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Environment & Climate Resilience

Distrust of Tap Water Exacerbates Inequity in Kern County


A new exploratory study conducted by researchers at UCLA Latino Policy and Politics Institute and the UCLA Luskin Center for Innovation found that Kern County caregivers – especially Latinos – distrust their tap water.


FOR IMMEDIATE RELEASE                                     

May 11, 2023


UCLA study highlights Latinos’ distrust of tap water and solutions that could improve uptake and use of the tap by residents. 

new exploratory study conducted by researchers at UCLA Latino Policy and Politics Institute and the UCLA Luskin Center for Innovation found that Kern County caregivers – especially Latinos – distrust their tap water. The team also found this leads to consuming water purchased from alternative sources or sugar-sweetened beverages, the latter of which has serious implications for community health. The small study conducted in collaboration with First 5 California begins to reveal key drivers of tap water distrust, such as poor residential plumbing, negative health experiences of friends and family with tap water and distrust of local water systems. The researchers also pointed to how distrust of tap water exacerbates inequity. They note that distrust leads to less water consumption and more consumption of sugar-sweetened beverages, which are associated with dental health risks, inadequate hydration, and obesity. Further, the team highlights the household affordability impacts on Latinos and other disadvantaged communities, given how expensive alternatives, including other water sources, are compared to tap water.

“California enshrined the right to clean water in its legal code over a decade ago, yet nearly one million residents don’t have access to water that meets quality standards,” said Silvia Gonzalez, lead author of the study and co-director of research at UCLA Latino Policy and Politics Institute. “This study provides preliminary data that suggests even if we completely address access issues to safe water, we still have a long way to go to convince communities to drink from the tap, a low-cost option that can impact health, household finances and the environment.”

The study surveyed a small sample of parents and caregivers in Kern County, California to determine if and why they distrust tap water. The study also examined potential policies that might promote increased trust and use of public water systems. Key findings include:

  • About 60% of all survey respondents reported some bad experience with tap water in or outside their homes. For Latinos, this number was even higher at 68%.
  • Latino caregivers reported not drinking tap water at higher rates than others. While 10% of all respondents reported using tap water, 0% of Latino respondents reported doing so.
  • At-home tap testing was cited by 48% of all survey respondents as a way to increase tap water consumption. Latino respondents were one and a half times more likely to cite at-home testing as a solution.
  • Policies such as taxing sugary beverages would result in some decrease in the consumption of sugar-sweetened drinks but were seen as unfair by many, especially Latinos, 39% of whom see a tax as unfair compared to 21% of all respondents. However, support for such a measure increased with the ability to have input into how the tax revenues are spent.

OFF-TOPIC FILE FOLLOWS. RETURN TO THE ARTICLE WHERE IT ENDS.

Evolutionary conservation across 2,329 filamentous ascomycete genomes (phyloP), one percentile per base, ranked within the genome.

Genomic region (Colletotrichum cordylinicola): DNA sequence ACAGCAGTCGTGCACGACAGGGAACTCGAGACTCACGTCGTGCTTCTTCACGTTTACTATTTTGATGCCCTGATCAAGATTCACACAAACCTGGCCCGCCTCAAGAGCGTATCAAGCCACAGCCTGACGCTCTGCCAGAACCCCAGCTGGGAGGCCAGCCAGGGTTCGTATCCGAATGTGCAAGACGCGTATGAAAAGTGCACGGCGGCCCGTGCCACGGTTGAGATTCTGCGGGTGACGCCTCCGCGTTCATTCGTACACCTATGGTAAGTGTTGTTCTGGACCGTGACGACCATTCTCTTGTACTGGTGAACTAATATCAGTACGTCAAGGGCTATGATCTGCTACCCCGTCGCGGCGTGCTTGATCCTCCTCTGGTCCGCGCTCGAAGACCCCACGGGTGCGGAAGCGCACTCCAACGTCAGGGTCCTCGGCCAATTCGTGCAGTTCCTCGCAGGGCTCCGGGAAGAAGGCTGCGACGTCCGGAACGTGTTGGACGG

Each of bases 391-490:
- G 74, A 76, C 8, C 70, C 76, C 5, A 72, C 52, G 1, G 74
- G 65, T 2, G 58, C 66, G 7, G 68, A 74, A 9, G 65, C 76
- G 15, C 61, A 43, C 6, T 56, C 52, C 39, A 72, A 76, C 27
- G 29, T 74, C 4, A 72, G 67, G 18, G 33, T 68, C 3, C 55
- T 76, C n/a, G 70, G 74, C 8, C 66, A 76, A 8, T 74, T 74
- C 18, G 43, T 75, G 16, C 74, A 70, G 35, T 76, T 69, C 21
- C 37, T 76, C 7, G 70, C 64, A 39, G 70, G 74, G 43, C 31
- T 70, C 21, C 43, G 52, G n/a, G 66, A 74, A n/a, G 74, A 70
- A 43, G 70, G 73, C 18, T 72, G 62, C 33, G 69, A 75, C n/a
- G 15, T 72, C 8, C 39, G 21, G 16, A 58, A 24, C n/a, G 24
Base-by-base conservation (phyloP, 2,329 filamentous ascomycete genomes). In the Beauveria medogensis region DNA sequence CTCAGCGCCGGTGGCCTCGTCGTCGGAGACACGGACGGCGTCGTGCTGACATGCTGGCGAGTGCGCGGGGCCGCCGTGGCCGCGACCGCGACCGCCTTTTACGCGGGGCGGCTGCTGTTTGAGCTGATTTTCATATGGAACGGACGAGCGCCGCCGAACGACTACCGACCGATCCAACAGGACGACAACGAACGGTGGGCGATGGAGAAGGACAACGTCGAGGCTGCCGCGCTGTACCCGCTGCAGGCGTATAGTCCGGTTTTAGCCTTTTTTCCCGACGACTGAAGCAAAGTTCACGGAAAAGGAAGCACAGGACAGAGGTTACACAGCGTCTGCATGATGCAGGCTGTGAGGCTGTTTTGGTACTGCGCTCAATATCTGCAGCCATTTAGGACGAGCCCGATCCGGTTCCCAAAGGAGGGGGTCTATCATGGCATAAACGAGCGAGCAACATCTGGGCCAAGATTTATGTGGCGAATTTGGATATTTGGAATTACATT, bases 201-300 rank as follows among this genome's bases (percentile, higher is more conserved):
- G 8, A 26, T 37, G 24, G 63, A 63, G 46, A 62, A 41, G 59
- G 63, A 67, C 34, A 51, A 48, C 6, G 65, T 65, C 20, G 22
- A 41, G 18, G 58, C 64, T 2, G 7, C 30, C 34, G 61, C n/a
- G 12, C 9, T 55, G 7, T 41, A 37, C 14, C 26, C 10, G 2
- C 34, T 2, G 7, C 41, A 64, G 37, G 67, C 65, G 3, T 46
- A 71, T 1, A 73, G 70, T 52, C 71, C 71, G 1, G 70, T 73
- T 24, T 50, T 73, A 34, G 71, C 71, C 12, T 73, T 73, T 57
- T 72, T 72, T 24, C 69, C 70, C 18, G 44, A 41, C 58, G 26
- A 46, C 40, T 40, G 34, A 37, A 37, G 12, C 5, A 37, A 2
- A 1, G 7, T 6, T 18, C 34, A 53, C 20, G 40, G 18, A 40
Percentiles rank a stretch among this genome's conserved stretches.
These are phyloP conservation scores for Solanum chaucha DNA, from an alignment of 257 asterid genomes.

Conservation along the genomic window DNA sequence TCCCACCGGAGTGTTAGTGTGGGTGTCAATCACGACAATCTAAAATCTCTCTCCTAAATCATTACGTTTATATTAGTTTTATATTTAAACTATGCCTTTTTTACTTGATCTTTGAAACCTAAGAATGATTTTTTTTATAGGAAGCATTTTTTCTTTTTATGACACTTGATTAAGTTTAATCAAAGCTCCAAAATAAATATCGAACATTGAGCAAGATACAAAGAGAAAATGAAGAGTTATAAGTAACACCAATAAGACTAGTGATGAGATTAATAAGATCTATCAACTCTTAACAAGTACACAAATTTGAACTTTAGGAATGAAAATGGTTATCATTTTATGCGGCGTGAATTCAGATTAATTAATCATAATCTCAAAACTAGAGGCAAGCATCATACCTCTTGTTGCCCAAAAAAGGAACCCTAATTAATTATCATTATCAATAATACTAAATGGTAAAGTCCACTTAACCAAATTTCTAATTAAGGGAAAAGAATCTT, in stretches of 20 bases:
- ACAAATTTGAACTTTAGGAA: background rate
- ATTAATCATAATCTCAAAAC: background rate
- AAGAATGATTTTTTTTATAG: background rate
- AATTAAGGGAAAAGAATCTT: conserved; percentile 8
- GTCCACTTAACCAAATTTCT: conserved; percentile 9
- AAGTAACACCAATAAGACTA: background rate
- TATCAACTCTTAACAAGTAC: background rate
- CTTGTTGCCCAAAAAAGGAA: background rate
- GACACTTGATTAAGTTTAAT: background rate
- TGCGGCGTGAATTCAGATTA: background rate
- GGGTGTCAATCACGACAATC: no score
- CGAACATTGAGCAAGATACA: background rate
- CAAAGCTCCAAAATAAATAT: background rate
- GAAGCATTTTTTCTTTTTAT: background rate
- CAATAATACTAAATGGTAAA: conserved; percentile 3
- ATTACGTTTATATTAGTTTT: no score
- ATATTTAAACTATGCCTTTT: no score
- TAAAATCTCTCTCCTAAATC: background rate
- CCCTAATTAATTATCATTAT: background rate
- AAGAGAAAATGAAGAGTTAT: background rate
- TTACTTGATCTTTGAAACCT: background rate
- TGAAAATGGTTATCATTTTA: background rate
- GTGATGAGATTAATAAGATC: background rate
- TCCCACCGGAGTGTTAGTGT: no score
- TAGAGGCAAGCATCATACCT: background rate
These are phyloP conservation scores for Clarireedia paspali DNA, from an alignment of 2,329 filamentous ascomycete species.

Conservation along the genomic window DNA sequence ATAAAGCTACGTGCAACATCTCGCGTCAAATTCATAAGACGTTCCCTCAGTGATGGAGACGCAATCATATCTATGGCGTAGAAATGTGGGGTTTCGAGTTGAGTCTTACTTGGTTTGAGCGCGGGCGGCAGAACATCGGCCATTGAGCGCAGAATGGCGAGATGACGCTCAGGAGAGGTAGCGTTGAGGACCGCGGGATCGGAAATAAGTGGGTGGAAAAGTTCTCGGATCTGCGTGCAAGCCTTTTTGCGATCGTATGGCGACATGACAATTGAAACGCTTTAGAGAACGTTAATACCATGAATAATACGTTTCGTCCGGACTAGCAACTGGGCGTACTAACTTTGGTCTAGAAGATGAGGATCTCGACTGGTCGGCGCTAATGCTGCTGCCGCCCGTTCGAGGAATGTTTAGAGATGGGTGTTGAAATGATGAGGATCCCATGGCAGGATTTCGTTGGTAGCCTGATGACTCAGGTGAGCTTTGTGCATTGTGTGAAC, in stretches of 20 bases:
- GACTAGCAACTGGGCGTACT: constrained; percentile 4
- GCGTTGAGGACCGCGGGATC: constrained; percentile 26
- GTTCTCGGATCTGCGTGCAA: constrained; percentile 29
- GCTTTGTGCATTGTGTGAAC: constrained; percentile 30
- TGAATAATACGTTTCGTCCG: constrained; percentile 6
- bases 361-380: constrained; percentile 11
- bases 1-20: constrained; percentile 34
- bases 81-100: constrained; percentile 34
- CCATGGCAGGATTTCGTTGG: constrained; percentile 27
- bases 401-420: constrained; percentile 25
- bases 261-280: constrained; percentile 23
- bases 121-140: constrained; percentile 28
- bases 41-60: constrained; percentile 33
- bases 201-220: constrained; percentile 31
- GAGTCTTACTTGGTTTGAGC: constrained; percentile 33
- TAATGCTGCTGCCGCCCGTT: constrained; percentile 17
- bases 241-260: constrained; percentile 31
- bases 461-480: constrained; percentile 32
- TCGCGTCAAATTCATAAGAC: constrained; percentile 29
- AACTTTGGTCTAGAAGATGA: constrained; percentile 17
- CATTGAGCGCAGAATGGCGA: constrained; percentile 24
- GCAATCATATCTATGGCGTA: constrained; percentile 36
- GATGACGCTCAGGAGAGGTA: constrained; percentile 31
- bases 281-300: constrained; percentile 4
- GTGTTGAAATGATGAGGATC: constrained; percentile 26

To address these findings and achieve safe, affordable, and accessible water for all Californians, the research team recommends:

  • Creating grant and loan programs to improve residential premise plumbing to address resident concerns about the quality and safety of their household plumbing.
  • Funding community-based research, specifically in Latino communities where increased distrust is seen, to better understand the drivers of distrust and lack of use.
  • Funding trusted community-based organizations to design and implement evidence-based public education campaigns to address the unique drivers of distrust in their local communities elucidated through targeted research.

“People simply don’t trust that their water is safe to drink, and it’s going to take more than their water company saying it is for people to have confidence their local water is healthy,” said Ariana Hernandez, co-author of the report. “It is critical that our governments not only invest in making our water infrastructure safe but in community-based messengers who can disseminate information, dispel myths, answer residents’ questions and promote trust in local water systems.”

Distrust of tap water is a significant issue in Kern County because young children face broad health disparities. A disproportionate percentage of Latino households with children document dental and obesity concerns connected to diet and consumption of sweet substances. As these concerns and rates of consumption of sugar-sweetened beverages increase among youth in the Central Valley, it is imperative to develop solutions that not only ensure access to safe water but encourage actual consumption by residents.

This study was made possible through a seed grant from the UCLA Institute of American Cultures and UCLA Chicano Studies Research Center, as well as funding from the UCLA Luskin Center for Innovation and the UCLA Latino Policy & Politics Institute.

Download the full report here.



Kacey Bonner




About UCLA Latino Policy and Politics Institute

The UCLA Latino Policy and Politics Institute addresses the most critical domestic policy challenges facing Latinos and other communities of color through research, advocacy, mobilization, and leadership development to expand genuine opportunity for all Americans.